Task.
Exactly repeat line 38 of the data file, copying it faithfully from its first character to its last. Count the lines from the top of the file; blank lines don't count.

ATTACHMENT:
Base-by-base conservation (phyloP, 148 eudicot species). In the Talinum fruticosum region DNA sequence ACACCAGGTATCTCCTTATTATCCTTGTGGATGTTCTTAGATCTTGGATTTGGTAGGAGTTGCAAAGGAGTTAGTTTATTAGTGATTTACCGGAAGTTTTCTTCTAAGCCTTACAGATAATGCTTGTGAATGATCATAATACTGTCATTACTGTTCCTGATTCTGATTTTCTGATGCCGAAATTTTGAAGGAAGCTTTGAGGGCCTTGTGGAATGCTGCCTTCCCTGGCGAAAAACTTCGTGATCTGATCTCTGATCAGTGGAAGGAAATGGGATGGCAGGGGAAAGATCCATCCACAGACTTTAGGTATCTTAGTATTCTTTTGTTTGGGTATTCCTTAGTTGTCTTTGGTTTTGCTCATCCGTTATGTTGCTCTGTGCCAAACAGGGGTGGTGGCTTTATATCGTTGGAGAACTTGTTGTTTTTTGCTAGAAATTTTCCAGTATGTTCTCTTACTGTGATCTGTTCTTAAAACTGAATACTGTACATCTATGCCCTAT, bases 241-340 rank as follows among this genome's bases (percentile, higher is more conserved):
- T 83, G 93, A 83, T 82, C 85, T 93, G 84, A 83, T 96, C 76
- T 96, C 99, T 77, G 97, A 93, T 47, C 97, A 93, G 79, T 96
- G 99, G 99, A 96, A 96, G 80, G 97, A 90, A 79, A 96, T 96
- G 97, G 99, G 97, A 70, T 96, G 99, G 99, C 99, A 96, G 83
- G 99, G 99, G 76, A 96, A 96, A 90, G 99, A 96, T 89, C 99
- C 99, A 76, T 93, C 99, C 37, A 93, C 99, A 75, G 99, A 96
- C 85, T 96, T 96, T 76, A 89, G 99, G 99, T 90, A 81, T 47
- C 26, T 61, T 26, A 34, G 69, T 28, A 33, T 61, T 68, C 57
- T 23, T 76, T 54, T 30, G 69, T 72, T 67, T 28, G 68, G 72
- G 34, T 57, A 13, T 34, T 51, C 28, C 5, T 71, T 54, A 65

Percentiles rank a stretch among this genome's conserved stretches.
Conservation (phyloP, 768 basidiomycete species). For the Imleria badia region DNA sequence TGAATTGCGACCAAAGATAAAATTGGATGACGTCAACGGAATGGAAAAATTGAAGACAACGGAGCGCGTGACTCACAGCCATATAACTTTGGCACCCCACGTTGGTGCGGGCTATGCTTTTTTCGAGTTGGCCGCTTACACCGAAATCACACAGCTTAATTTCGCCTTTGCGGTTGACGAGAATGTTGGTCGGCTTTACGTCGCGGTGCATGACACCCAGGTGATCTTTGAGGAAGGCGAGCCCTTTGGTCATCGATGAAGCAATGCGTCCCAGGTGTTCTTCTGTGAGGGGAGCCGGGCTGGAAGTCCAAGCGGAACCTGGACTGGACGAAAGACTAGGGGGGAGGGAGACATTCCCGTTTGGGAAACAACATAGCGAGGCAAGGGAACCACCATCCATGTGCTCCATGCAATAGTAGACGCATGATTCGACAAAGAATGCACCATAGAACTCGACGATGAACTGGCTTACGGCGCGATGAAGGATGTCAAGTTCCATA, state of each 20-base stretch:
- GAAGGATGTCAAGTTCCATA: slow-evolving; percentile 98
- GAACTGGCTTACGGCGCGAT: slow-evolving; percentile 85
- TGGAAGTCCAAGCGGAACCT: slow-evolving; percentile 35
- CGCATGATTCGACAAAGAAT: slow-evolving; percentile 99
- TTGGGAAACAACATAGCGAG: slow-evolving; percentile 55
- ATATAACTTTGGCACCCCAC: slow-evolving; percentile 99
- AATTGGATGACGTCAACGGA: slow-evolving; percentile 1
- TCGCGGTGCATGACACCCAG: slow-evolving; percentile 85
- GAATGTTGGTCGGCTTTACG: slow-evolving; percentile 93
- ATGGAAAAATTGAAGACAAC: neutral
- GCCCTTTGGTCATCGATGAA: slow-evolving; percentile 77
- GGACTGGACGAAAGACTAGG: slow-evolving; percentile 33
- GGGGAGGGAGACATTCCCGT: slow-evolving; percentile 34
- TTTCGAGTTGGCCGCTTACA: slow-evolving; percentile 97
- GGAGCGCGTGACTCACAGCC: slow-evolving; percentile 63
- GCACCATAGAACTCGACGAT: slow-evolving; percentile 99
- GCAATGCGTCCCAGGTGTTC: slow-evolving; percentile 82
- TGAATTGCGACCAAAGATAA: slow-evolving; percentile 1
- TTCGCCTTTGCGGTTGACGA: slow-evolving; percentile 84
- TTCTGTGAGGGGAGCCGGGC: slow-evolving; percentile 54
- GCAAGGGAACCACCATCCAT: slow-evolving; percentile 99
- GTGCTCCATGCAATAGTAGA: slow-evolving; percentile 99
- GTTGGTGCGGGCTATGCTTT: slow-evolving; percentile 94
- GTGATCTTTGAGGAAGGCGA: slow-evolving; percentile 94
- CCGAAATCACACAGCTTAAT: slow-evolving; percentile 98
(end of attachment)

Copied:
- CCGAAATCACACAGCTTAAT: slow-evolving; percentile 98